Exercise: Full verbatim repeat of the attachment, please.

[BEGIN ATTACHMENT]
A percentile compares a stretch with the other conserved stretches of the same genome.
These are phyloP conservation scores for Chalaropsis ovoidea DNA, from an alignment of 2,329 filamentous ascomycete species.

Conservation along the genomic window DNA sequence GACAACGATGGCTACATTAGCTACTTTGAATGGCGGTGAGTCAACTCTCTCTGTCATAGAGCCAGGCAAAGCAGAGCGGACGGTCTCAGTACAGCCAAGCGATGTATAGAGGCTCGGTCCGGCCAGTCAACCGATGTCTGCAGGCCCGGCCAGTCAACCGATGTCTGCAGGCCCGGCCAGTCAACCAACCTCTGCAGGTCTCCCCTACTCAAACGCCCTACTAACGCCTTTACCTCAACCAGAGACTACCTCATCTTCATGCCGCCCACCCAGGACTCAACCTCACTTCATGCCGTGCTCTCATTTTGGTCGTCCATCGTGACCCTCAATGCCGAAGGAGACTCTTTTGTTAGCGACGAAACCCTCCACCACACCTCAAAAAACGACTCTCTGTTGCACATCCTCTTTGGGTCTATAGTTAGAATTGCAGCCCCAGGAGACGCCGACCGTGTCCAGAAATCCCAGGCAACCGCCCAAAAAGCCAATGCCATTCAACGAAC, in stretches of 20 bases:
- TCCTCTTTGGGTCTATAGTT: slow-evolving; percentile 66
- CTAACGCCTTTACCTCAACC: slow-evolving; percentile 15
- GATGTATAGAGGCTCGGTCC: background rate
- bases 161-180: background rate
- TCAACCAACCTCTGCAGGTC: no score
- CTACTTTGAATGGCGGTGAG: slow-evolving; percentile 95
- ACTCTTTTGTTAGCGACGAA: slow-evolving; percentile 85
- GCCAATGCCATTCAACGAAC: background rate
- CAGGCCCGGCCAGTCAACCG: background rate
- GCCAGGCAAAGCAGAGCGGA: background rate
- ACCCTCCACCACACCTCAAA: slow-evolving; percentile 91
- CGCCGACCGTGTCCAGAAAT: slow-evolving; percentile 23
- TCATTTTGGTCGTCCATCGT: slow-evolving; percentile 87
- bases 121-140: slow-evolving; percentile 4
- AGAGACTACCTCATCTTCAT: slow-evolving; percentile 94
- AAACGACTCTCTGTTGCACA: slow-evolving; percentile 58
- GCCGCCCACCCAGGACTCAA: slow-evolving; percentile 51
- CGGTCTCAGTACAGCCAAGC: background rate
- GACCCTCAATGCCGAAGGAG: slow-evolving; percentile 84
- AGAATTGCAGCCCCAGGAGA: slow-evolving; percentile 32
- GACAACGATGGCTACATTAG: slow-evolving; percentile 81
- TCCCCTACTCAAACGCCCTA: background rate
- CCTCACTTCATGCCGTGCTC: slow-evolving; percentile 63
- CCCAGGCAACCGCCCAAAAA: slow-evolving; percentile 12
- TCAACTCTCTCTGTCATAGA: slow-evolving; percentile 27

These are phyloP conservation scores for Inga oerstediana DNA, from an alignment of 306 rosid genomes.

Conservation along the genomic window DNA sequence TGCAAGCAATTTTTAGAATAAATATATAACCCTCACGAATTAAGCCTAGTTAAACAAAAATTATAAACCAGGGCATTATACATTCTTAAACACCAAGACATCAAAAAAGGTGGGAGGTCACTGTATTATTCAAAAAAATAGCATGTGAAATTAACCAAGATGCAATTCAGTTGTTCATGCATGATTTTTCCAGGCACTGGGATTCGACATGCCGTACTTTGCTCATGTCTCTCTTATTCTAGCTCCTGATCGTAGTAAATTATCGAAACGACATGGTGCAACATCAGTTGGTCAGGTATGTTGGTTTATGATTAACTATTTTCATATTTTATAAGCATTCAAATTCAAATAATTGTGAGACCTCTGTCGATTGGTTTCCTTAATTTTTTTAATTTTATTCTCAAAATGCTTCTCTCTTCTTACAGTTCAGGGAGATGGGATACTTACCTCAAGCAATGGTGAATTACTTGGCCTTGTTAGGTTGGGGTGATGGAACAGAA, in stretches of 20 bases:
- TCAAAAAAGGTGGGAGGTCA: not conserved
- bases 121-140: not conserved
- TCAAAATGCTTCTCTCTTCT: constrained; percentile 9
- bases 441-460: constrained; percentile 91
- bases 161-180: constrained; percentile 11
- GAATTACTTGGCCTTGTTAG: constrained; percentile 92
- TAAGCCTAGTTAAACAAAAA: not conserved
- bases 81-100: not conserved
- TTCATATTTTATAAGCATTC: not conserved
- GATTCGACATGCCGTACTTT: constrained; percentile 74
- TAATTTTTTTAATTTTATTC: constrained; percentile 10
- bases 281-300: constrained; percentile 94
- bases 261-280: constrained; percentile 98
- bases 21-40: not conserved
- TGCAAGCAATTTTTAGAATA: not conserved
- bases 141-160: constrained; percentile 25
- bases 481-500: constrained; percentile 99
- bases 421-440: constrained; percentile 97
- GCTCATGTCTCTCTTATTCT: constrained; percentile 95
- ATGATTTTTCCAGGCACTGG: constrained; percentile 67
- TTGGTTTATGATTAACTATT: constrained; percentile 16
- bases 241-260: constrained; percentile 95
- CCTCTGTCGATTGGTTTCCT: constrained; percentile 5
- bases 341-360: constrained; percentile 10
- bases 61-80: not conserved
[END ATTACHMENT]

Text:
A percentile compares a stretch with the other conserved stretches of the same genome.
These are phyloP conservation scores for Chalaropsis ovoidea DNA, from an alignment of 2,329 filamentous ascomycete species.

Conservation along the genomic window DNA sequence GACAACGATGGCTACATTAGCTACTTTGAATGGCGGTGAGTCAACTCTCTCTGTCATAGAGCCAGGCAAAGCAGAGCGGACGGTCTCAGTACAGCCAAGCGATGTATAGAGGCTCGGTCCGGCCAGTCAACCGATGTCTGCAGGCCCGGCCAGTCAACCGATGTCTGCAGGCCCGGCCAGTCAACCAACCTCTGCAGGTCTCCCCTACTCAAACGCCCTACTAACGCCTTTACCTCAACCAGAGACTACCTCATCTTCATGCCGCCCACCCAGGACTCAACCTCACTTCATGCCGTGCTCTCATTTTGGTCGTCCATCGTGACCCTCAATGCCGAAGGAGACTCTTTTGTTAGCGACGAAACCCTCCACCACACCTCAAAAAACGACTCTCTGTTGCACATCCTCTTTGGGTCTATAGTTAGAATTGCAGCCCCAGGAGACGCCGACCGTGTCCAGAAATCCCAGGCAACCGCCCAAAAAGCCAATGCCATTCAACGAAC, in stretches of 20 bases:
- TCCTCTTTGGGTCTATAGTT: slow-evolving; percentile 66
- CTAACGCCTTTACCTCAACC: slow-evolving; percentile 15
- GATGTATAGAGGCTCGGTCC: background rate
- bases 161-180: background rate
- TCAACCAACCTCTGCAGGTC: no score
- CTACTTTGAATGGCGGTGAG: slow-evolving; percentile 95
- ACTCTTTTGTTAGCGACGAA: slow-evolving; percentile 85
- GCCAATGCCATTCAACGAAC: background rate
- CAGGCCCGGCCAGTCAACCG: background rate
- GCCAGGCAAAGCAGAGCGGA: background rate
- ACCCTCCACCACACCTCAAA: slow-evolving; percentile 91
- CGCCGACCGTGTCCAGAAAT: slow-evolving; percentile 23
- TCATTTTGGTCGTCCATCGT: slow-evolving; percentile 87
- bases 121-140: slow-evolving; percentile 4
- AGAGACTACCTCATCTTCAT: slow-evolving; percentile 94
- AAACGACTCTCTGTTGCACA: slow-evolving; percentile 58
- GCCGCCCACCCAGGACTCAA: slow-evolving; percentile 51
- CGGTCTCAGTACAGCCAAGC: background rate
- GACCCTCAATGCCGAAGGAG: slow-evolving; percentile 84
- AGAATTGCAGCCCCAGGAGA: slow-evolving; percentile 32
- GACAACGATGGCTACATTAG: slow-evolving; percentile 81
- TCCCCTACTCAAACGCCCTA: background rate
- CCTCACTTCATGCCGTGCTC: slow-evolving; percentile 63
- CCCAGGCAACCGCCCAAAAA: slow-evolving; percentile 12
- TCAACTCTCTCTGTCATAGA: slow-evolving; percentile 27

These are phyloP conservation scores for Inga oerstediana DNA, from an alignment of 306 rosid genomes.

Conservation along the genomic window DNA sequence TGCAAGCAATTTTTAGAATAAATATATAACCCTCACGAATTAAGCCTAGTTAAACAAAAATTATAAACCAGGGCATTATACATTCTTAAACACCAAGACATCAAAAAAGGTGGGAGGTCACTGTATTATTCAAAAAAATAGCATGTGAAATTAACCAAGATGCAATTCAGTTGTTCATGCATGATTTTTCCAGGCACTGGGATTCGACATGCCGTACTTTGCTCATGTCTCTCTTATTCTAGCTCCTGATCGTAGTAAATTATCGAAACGACATGGTGCAACATCAGTTGGTCAGGTATGTTGGTTTATGATTAACTATTTTCATATTTTATAAGCATTCAAATTCAAATAATTGTGAGACCTCTGTCGATTGGTTTCCTTAATTTTTTTAATTTTATTCTCAAAATGCTTCTCTCTTCTTACAGTTCAGGGAGATGGGATACTTACCTCAAGCAATGGTGAATTACTTGGCCTTGTTAGGTTGGGGTGATGGAACAGAA, in stretches of 20 bases:
- TCAAAAAAGGTGGGAGGTCA: not conserved
- bases 121-140: not conserved
- TCAAAATGCTTCTCTCTTCT: constrained; percentile 9
- bases 441-460: constrained; percentile 91
- bases 161-180: constrained; percentile 11
- GAATTACTTGGCCTTGTTAG: constrained; percentile 92
- TAAGCCTAGTTAAACAAAAA: not conserved
- bases 81-100: not conserved
- TTCATATTTTATAAGCATTC: not conserved
- GATTCGACATGCCGTACTTT: constrained; percentile 74
- TAATTTTTTTAATTTTATTC: constrained; percentile 10
- bases 281-300: constrained; percentile 94
- bases 261-280: constrained; percentile 98
- bases 21-40: not conserved
- TGCAAGCAATTTTTAGAATA: not conserved
- bases 141-160: constrained; percentile 25
- bases 481-500: constrained; percentile 99
- bases 421-440: constrained; percentile 97
- GCTCATGTCTCTCTTATTCT: constrained; percentile 95
- ATGATTTTTCCAGGCACTGG: constrained; percentile 67
- TTGGTTTATGATTAACTATT: constrained; percentile 16
- bases 241-260: constrained; percentile 95
- CCTCTGTCGATTGGTTTCCT: constrained; percentile 5
- bases 341-360: constrained; percentile 10
- bases 61-80: not conserved